On Wood - I do want to emphasize that I'm not a big believer. Though he's only 25 and has undeniable power, he's taken advantage of a hitter's haven in Salt Lake, the Angels' AAA affiliate. Since 2007, when he first arrived in AAA, Wood's hit .306/.383/.577 over 605 at bats at home, and .259/.318/.500 over 598 at bats on the road. That's a nasty, nasty split, and while Wood took a step forward in the contact department a year ago, his strikeouts and splits remain major red flags. It's worth noting that his OPS over 236 big league plate appearances is .535, with seven walks and 74 strikeouts. Wood has potential, but he is far, far, far from a guarantee.

Still, as much as I wonder about Wood, he's their ninth regular, so to speak. The Angels could use a good season from Wood, but they don't necessarily need it, because they're solid everywhere else. Even allowing for some BABIP regression from Morales, Hunter, and Aybar, and accounting for a bunch more perplexing playing time for the mysteriously employed Jeff Mathis, this team is going to score runs unless some things go very wrong.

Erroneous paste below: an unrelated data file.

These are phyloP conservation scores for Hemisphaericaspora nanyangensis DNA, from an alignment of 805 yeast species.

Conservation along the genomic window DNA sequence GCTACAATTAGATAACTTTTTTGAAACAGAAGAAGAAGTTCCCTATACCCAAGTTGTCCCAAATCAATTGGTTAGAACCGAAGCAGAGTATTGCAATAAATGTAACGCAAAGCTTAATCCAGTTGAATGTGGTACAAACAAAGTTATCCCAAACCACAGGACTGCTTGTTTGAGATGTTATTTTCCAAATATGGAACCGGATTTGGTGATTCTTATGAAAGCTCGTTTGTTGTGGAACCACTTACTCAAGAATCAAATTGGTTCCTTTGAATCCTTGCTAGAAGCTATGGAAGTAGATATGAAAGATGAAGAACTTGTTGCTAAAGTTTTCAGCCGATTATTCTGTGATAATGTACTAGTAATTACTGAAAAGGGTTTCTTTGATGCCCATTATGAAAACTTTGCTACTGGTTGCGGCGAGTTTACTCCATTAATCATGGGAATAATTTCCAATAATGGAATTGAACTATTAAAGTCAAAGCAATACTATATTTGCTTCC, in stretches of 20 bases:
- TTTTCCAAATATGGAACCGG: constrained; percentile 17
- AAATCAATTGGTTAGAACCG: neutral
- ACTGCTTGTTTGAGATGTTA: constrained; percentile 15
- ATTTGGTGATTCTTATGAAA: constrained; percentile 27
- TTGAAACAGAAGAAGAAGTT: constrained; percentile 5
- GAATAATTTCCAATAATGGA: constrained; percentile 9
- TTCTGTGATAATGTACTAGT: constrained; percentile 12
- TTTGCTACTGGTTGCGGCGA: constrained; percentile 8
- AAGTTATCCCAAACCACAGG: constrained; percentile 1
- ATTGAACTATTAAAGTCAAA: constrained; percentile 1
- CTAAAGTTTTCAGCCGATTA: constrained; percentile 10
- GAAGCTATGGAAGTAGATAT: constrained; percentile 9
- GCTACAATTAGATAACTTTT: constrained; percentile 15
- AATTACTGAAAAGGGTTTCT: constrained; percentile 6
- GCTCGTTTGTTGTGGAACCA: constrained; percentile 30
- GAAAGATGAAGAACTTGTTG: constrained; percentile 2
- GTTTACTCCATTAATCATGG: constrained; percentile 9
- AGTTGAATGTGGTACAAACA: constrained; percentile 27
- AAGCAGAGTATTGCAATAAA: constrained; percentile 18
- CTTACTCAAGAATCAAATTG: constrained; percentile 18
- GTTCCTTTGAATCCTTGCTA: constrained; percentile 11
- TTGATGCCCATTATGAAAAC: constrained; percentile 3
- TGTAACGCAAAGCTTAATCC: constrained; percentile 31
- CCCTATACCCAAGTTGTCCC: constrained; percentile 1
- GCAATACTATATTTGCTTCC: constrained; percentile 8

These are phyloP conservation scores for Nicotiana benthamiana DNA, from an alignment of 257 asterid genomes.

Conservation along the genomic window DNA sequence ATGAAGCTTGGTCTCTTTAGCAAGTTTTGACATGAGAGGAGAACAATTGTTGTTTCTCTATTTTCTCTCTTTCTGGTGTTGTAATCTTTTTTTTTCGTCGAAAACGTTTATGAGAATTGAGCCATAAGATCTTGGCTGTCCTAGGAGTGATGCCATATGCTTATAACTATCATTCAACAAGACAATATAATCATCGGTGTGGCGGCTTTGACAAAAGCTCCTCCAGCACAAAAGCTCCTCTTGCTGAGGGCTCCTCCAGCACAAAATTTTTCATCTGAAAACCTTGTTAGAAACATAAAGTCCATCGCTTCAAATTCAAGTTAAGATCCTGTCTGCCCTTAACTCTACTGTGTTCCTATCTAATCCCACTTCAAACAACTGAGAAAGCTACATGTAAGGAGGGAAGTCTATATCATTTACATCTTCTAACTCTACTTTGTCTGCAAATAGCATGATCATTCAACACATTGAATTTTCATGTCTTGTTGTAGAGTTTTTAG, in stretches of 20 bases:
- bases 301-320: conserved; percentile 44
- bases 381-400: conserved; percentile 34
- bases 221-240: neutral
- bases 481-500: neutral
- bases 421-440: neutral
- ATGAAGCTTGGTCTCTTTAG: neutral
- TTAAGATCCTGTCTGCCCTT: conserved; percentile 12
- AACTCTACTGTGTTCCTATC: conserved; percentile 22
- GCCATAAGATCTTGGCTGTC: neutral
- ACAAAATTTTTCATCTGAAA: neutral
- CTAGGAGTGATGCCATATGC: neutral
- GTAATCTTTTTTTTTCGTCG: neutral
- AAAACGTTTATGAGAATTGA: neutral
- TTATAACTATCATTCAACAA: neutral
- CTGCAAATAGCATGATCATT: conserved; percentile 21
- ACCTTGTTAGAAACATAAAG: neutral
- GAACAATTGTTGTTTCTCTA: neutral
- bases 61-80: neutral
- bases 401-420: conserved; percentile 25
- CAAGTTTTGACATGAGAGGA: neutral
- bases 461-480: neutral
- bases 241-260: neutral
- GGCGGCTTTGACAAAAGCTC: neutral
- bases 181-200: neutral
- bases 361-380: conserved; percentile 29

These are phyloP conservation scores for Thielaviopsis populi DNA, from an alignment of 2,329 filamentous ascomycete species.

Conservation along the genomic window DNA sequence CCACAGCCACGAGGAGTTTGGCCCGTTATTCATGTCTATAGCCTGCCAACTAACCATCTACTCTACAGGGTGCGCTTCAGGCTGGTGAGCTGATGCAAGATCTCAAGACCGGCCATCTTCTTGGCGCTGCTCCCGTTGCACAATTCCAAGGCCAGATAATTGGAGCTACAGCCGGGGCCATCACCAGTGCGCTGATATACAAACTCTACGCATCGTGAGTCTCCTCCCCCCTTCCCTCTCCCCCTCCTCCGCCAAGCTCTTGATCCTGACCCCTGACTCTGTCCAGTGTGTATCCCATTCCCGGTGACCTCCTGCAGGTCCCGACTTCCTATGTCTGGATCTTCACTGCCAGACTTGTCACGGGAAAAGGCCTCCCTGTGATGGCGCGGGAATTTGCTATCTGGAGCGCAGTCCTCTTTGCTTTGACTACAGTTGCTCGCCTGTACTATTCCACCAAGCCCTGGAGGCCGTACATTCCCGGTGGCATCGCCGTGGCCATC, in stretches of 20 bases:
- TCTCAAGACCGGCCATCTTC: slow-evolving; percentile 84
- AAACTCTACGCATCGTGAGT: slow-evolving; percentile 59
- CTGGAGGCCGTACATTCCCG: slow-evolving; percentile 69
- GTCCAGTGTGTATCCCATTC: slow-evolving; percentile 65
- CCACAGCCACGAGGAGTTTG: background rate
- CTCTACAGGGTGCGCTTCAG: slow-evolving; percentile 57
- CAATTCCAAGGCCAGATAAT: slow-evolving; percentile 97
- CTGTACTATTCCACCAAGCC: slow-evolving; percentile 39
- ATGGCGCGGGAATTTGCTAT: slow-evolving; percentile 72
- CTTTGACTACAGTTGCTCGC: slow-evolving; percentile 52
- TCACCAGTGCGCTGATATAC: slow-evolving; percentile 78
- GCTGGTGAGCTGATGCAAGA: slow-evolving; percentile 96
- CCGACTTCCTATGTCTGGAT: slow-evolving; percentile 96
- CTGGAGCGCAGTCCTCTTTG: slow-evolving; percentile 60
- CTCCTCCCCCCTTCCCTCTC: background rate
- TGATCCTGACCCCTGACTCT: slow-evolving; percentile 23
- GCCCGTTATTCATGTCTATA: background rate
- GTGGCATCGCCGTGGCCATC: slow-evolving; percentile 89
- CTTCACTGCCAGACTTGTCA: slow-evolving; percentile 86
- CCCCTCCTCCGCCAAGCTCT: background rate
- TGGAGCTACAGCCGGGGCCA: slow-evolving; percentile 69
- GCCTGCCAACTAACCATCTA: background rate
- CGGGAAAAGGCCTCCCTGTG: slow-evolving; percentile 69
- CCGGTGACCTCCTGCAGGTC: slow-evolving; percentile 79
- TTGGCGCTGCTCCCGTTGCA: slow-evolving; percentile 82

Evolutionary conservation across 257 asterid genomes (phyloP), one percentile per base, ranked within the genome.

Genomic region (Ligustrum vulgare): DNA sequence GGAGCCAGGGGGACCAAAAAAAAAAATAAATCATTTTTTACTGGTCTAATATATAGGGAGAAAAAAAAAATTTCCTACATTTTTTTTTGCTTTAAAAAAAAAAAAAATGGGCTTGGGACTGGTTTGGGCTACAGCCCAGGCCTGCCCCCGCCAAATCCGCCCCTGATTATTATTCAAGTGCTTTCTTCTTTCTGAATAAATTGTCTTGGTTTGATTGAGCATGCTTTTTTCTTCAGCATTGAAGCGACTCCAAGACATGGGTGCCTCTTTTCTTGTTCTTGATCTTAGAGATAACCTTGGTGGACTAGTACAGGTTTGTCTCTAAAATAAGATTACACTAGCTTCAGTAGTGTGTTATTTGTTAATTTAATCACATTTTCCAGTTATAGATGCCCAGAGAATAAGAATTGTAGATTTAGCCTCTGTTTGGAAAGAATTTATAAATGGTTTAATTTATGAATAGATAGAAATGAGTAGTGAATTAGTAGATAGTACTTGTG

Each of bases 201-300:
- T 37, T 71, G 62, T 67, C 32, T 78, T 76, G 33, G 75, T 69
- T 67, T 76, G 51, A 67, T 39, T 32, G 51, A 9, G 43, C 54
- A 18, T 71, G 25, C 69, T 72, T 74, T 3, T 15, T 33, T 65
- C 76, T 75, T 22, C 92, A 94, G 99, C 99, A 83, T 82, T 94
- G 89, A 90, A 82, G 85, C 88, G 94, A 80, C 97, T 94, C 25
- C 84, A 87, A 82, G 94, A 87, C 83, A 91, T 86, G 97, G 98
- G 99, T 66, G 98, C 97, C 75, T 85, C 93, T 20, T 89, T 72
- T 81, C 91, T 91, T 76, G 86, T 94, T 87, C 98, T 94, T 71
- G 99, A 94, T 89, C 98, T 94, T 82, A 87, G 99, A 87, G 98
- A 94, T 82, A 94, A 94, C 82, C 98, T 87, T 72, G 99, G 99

What could go wrong? Another way the Angels are different from the A's is that the Angels aren't as deep. Izturis is a starter-quality backup all over the infield, but he's only one guy, which could pose a problem if Wood underachieves and Kendrick's injury problems come back. There's not much behind him. And in the outfield, while Hunter has apparently recovered from the groin problems that plagued him throughout 2009, he, Rivera, and Abreu are all on the wrong side of 30, and the first line of depth is the adorable but delicate Reggie Willits. Bourjos is a good prospect who isn't far off, but he's not ready to be an impact player. Oakland is average and deep; LAnaheim is above-average and topheavy. This isn't a team that's really prepared to handle major injury.